There may be a deep confusion when we are thinking about goodness, truth, personal conduct, a society’s values. Once the rigidity of those traditional distinctions between good and bad is called into question, we have nothing left except subjective feeling, or the transience of whatever is deemed fashionably correct. But to hide all this subjectivity from ourselves we reach for the pseudo-objectivity of describing everything as either ‘appropriate’ or ‘inappropriate’.

And yet at the same time, those old polar opposites which have been part of religious thinking for millennia haven’t disappeared. On the contrary: you just have to glance at tabloid headlines, or listen to Question Time on BBC TV, to discover that ‘evil’ is still a regular part of popular thinking - even when people no longer believe in the religious framework where the concept originated. Evil has become secularized. And we fall back on the laziness inherent in believing we really do exist in a world of black and white choices and values.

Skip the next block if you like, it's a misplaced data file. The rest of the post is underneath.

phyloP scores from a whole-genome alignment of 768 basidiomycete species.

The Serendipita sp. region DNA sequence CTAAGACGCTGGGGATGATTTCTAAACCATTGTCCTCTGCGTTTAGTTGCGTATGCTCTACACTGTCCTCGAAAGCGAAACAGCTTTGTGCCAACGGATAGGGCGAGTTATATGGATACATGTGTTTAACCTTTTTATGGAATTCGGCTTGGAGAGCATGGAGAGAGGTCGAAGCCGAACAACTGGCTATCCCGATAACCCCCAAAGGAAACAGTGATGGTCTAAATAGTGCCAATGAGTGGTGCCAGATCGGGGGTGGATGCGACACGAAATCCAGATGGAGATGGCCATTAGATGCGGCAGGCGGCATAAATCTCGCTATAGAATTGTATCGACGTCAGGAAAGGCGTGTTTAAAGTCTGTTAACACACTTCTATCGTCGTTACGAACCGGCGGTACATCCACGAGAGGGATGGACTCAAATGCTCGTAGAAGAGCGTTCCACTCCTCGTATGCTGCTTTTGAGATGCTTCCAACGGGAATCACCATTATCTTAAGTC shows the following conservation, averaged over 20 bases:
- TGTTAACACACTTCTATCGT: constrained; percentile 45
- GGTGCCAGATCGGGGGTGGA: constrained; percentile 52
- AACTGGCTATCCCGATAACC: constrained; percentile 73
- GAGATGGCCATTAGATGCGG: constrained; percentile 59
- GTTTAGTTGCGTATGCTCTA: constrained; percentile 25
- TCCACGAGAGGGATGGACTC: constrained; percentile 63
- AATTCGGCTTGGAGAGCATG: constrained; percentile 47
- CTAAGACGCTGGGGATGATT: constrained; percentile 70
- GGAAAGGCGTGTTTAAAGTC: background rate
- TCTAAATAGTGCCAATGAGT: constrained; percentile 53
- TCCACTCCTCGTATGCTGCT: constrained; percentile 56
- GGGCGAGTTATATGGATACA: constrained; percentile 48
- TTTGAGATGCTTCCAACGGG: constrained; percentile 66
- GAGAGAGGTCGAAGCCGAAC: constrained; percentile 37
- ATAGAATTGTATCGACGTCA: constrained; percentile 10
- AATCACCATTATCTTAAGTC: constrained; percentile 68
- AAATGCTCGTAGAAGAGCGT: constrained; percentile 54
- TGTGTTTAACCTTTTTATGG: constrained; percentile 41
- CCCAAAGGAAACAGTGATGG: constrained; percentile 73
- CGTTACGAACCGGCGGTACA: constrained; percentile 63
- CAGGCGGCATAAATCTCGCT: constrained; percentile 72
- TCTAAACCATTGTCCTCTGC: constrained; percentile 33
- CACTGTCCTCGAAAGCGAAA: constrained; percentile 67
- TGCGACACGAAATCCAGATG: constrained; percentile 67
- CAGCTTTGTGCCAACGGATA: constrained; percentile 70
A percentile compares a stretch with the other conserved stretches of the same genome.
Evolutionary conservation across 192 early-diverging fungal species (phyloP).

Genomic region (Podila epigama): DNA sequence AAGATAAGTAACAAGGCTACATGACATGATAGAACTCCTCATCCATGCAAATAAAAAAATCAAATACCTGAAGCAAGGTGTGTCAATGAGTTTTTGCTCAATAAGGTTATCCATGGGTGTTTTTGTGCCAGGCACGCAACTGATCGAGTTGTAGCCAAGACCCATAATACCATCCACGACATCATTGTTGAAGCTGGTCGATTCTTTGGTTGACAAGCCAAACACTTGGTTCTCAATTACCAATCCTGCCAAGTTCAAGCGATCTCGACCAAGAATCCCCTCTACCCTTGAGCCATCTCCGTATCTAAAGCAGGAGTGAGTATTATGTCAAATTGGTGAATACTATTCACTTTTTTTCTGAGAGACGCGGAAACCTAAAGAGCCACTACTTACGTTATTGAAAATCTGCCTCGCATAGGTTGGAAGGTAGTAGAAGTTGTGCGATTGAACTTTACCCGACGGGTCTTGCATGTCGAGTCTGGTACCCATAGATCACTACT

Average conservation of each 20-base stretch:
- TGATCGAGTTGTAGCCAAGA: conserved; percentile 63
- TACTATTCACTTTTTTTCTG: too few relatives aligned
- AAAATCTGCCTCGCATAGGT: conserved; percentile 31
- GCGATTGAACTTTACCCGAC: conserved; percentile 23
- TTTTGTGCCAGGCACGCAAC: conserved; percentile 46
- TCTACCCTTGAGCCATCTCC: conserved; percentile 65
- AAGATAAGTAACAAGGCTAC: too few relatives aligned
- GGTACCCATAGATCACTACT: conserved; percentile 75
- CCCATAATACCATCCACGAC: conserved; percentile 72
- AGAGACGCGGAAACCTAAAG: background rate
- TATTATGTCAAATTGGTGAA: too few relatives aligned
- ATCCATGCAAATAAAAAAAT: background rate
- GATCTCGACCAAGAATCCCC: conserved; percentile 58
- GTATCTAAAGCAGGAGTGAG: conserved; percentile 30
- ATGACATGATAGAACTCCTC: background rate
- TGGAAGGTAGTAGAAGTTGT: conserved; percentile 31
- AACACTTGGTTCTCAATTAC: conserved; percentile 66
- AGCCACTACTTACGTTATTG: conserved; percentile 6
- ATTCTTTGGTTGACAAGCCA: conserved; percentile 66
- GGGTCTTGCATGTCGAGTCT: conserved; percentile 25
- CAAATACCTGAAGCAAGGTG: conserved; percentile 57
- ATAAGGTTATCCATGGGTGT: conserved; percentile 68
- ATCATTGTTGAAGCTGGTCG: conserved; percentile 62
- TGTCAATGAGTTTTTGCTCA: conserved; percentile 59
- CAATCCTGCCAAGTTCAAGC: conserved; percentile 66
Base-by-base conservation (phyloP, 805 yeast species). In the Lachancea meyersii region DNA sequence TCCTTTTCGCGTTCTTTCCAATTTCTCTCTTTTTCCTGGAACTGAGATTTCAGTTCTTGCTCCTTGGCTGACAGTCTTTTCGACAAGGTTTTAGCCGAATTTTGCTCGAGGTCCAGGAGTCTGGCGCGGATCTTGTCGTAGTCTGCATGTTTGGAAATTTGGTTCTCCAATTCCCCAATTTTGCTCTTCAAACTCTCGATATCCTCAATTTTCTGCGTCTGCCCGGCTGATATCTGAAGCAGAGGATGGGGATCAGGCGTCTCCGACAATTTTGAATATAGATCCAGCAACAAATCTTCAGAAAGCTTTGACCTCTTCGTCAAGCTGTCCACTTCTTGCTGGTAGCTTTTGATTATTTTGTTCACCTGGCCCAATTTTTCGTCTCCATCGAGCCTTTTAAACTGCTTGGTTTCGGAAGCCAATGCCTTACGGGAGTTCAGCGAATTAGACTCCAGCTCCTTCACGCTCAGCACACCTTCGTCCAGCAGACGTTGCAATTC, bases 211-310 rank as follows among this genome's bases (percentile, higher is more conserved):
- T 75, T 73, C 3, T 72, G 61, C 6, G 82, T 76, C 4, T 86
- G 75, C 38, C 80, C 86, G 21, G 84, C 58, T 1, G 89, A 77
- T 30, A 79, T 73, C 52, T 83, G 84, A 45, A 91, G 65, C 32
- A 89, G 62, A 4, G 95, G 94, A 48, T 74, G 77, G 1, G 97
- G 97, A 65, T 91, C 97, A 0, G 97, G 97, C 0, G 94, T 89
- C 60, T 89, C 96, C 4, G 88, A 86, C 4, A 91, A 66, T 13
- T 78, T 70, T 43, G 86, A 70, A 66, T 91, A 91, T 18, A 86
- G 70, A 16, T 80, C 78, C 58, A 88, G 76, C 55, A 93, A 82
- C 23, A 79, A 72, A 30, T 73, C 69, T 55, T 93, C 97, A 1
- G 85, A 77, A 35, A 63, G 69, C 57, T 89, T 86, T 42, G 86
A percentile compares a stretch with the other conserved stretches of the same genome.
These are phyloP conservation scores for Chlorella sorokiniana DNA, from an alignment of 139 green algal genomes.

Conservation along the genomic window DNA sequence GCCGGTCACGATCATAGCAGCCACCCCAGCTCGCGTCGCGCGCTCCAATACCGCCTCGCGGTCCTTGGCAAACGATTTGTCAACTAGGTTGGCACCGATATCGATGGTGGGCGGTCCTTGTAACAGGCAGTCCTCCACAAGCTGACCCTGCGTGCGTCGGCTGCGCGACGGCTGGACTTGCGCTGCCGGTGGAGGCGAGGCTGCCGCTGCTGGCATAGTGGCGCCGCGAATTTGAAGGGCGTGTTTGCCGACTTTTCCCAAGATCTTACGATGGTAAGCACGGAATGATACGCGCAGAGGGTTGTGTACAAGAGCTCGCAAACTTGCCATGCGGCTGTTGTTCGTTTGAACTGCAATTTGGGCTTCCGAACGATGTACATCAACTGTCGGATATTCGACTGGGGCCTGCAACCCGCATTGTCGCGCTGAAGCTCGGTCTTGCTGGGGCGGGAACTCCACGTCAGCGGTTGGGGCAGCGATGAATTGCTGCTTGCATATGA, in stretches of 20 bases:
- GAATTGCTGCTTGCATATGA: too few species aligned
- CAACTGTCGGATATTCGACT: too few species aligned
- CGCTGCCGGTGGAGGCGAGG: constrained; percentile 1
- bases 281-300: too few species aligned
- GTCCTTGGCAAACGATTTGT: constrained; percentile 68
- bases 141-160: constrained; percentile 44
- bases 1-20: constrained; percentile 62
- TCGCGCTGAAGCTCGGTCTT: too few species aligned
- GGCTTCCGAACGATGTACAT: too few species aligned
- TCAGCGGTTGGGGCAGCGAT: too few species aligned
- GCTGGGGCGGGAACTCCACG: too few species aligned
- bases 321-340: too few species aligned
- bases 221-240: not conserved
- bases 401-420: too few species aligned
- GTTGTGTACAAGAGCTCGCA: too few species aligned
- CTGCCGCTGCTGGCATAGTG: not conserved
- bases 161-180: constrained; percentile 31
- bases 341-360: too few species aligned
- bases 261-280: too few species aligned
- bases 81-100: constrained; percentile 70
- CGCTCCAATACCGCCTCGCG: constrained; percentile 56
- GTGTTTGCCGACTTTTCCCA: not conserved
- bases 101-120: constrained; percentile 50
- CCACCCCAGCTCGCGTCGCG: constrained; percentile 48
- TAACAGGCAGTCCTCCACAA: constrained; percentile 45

There may well be a deep wish for the world to be securely divided up in this way – it makes life much simpler. But we know in our hearts that life isn’t simple; and that the traditional religious mind-set of simple moral absolutes is over, the days when we can talk in a child-like way about ‘good’ people and ‘bad people’, as if the world is divided, George W. Bush-style, into ‘evil-doers’ and the rest of us.

Although many of the narratives of the Hebrew Bible (like all great literature) show a remarkably sophisticated awareness of moral complexity, there are parts of the Bible (and much of traditional Jewish liturgy) where the thinking reflects the belief that the world is split into simple opposites. And yet one of Judaism’s great insights evolved out of, and away from, this dualistic tendency within the Hebrew Bible.